Shocked and dumbfounded at this unfriendly behavior, I went back and sat in my seat. Two minutes later, I saw the lavatory door opening and I got up and walked towards the bath room again. The same flight attendant (Lora Lee Minton) screamed at me, “I told you not to go to that bathroom,” and started pushing me into my seat. I was totally confused at this erratic behavior, and told her that I had been taking medicine and I had to go to the toilet. I even tried to walk past Ms.Minton as I was very uncomfortable.
“I told you not to go,” she pushed me into my seat! I was lost. I flew many times but had never experienced a rude and unfriendly behavior like this. Confused and not knowing what to do, I went back and sat in my seat. I saw the pilot came out of the lavatory, walked into the cockpit and closed the door behind him. Later I could use the bathroom.
The sequence of events that followed were more frightening and beyond the scope of any one’s imagination. As the plane landed in Las Vegas , I was escorted by two police officers and was handed over to the FBI. The FBI interrogated me at length and for the first time, I was told that the flight attendant, Ms.Lora Lee Minton, reported that I was causing ‘disturbance’ during the flight. I was also told that when the pilot is out of the cockpit, no one is supposed get up from their seat, till the pilot goes back to his seat. This apparently is a federal law being enforced since 9/11 and no one ever told me, nor was it announced during the flight.
That night I was taken through federal centers for further investigation. I was hand-cuffed, finger printed and was ‘processed’ as a common criminal. I was told repeatedly that my background was checked and I had no criminal record. Even after checking my back ground and even after confirming it by calling my family members (Our two children that live in St Louis and Houston, Texas ) and my professional partner (urologist from Poplar Bluff, Missouri ), I still had to go through the harassment. I was dragged through Federal court buildings that night with hand and ankle cuffs, left in cells for hours before I was interrogated and was threatened repeatedly with abusive language: ‘Shut up,’ ‘I am going to kick your ass,’ to name a few. Finally I was taken to a federal detention center in Las Vegas and was ushered into a large jail cell! I spent the night in jail with 43 prisoners – most of them drug dealers and picked up at street fights!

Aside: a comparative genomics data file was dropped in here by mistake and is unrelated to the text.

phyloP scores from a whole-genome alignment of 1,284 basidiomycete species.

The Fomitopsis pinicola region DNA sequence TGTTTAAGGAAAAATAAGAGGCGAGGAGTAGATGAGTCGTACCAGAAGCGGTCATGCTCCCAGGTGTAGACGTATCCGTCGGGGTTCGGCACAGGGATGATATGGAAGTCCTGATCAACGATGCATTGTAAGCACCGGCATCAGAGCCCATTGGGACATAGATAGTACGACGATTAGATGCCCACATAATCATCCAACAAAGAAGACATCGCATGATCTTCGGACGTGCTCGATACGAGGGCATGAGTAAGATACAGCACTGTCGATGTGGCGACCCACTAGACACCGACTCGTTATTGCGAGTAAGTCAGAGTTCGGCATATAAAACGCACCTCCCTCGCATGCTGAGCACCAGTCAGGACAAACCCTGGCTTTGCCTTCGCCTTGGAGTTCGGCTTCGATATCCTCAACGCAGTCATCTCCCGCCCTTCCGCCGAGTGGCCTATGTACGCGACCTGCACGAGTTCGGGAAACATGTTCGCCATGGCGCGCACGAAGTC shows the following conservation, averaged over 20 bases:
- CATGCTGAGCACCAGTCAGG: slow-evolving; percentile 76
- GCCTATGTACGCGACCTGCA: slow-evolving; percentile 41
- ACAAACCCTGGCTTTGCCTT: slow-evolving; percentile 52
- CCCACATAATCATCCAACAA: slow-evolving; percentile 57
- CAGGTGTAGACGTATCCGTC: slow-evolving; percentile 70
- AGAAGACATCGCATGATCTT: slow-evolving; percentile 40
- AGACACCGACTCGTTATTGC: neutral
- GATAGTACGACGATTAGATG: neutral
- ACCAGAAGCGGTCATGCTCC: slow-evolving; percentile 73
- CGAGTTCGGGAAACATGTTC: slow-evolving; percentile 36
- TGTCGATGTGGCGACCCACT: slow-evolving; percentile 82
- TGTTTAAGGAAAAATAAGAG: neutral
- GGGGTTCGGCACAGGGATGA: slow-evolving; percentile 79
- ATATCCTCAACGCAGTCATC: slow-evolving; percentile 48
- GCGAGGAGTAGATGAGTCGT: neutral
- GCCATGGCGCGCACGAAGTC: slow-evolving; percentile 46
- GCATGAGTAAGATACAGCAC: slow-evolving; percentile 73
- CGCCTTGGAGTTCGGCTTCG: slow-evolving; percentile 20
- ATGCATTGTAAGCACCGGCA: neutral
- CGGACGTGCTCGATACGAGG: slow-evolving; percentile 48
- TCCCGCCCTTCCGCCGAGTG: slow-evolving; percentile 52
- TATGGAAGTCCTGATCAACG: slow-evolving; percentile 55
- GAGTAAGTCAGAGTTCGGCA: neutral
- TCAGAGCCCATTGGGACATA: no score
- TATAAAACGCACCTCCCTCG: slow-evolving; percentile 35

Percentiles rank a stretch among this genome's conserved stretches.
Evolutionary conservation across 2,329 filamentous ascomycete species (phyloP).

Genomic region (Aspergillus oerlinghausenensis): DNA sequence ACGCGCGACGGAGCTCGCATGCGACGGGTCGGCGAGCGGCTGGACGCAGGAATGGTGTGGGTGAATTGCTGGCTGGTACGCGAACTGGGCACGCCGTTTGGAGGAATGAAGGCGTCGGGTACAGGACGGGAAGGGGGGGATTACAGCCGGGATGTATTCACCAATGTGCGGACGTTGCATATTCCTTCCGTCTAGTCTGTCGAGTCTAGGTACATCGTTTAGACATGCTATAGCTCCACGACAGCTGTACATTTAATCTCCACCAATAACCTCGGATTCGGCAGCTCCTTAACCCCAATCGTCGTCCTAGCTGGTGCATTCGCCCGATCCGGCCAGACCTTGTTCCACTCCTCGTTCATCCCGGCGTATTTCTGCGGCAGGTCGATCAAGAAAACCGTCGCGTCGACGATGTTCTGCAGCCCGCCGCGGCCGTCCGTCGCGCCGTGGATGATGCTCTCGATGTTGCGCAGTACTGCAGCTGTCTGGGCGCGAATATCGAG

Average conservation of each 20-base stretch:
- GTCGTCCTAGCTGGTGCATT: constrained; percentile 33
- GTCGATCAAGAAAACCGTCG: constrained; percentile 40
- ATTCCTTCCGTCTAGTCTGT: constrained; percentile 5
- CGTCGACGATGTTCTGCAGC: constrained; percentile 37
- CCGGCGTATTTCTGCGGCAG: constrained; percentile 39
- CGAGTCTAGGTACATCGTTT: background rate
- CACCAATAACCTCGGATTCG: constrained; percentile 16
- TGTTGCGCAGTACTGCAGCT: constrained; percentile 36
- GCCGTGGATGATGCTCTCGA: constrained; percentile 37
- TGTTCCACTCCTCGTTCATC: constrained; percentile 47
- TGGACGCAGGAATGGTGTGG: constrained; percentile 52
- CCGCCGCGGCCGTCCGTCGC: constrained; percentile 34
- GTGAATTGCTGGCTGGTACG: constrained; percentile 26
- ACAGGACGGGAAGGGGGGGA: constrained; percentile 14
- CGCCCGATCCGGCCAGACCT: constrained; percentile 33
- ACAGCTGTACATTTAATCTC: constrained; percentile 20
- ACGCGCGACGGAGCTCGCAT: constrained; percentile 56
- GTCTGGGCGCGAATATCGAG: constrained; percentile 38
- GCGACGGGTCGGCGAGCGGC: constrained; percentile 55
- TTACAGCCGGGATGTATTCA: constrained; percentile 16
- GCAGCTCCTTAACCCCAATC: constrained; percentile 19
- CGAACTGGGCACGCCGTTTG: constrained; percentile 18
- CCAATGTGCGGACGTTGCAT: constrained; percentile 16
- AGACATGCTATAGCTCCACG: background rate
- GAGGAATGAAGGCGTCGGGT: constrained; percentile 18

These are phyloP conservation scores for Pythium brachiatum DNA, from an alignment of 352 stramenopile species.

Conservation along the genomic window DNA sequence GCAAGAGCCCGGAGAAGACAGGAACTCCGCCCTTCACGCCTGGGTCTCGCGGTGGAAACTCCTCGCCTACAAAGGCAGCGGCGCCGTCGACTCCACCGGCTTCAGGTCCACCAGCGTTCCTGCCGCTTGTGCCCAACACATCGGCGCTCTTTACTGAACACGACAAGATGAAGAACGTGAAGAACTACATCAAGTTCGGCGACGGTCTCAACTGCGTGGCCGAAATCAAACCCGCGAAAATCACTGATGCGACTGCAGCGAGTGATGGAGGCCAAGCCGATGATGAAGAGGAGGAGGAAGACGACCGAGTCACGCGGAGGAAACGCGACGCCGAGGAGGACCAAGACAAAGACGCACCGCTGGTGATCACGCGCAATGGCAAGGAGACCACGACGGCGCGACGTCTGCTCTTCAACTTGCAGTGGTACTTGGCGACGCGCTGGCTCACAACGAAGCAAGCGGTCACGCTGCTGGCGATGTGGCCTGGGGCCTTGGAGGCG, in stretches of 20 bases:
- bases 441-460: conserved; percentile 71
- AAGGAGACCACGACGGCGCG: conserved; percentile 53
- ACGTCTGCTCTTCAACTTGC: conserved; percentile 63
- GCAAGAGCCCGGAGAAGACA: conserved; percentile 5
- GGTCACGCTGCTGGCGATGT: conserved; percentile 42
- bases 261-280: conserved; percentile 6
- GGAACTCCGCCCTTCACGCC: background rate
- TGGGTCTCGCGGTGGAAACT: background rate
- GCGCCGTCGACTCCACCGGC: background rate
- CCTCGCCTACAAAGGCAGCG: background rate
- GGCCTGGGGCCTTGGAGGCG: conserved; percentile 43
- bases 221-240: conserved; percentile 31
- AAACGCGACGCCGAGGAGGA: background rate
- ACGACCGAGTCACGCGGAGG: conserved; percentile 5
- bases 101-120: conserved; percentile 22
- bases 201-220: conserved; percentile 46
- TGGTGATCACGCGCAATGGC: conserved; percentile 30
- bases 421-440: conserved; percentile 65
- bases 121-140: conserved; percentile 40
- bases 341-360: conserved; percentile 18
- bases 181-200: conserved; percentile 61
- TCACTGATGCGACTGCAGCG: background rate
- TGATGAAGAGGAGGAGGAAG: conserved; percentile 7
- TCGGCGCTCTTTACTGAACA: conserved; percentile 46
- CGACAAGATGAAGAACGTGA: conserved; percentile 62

The next day I went through processing in a federal court building and presented in front of a Federal Judge. The public defender told me that my ‘case’ was decided and I would be released if I pleaded guilty and paid a fine of $2,500. He also told me that I could refuse to plead guilty, contest the judgment and even could win, but could be taking a long time, cost more and might result in multiple trips to Las Vegas.
Exhausted, depressed and completely deflated, I agreed to what ever the public defender suggested and got out after 24 hours of ‘living hell’.
I endured the most horrifying and traumatic 24-hours of my life for a crime I sincerely believe I did not commit. A simple statement by the flight attendant (Lora Lee Minton) in normal tone of voice that I was not supposed to wait in front of the toilet when it was occupied by the pilot, would have saved the ghastly ordeal.
I was told repeatedly by the prison guards, some of the FBI officials (not all of them were rude), the prison inmates who heard my story that the reason I was targeted was because of my skin color (brown) and ethnic background (South Asian, Indian).
When I returned home, I did not feel like lying flat and take the abuse, more so the incident involved not only me but an entire race and ethnic group. I sent my story to local, state and national news papers including all the major Indian news publications. The response was overwhelming: the news papers were very receptive; I received numerous e-mails, letters, phone-calls, sympathy and supportive cards; every one wanted me to ‘fight-it-out’ and ‘not to keep quite and do nothing.’
I did send my story to ACLU (American Civil Liberties Union) of Missouri and Nevada , yet I haven’t heard from them yet, though I was told that my experience had merit. I contacted attorneys locally as well as in St Louis and was told that they were looking for proper attorneys that specialize in civil liberties cases; I was told by some that I should not have pleaded guilty and should find eye-witnesses that would testify in my favor.
During 30 years of my stay in America , I never felt so threatened nor my rights so violated as I did that fateful night. ‘You are not guilty until proven otherwise’, the anthem we are made to believe all the time was turned out to be not true; I was guilty until prove my self innocent. I was treated like a guilty person and was never given a chance even to tell my side of the story. Even after the incidence, I am finding it difficult to prove my innocence. I want Southwest Air Lines to realize their mistake and drop charges against me. I did contact Southwest airlines and was informed that they were standing by their stewardess and the issue had no racial profile or bias.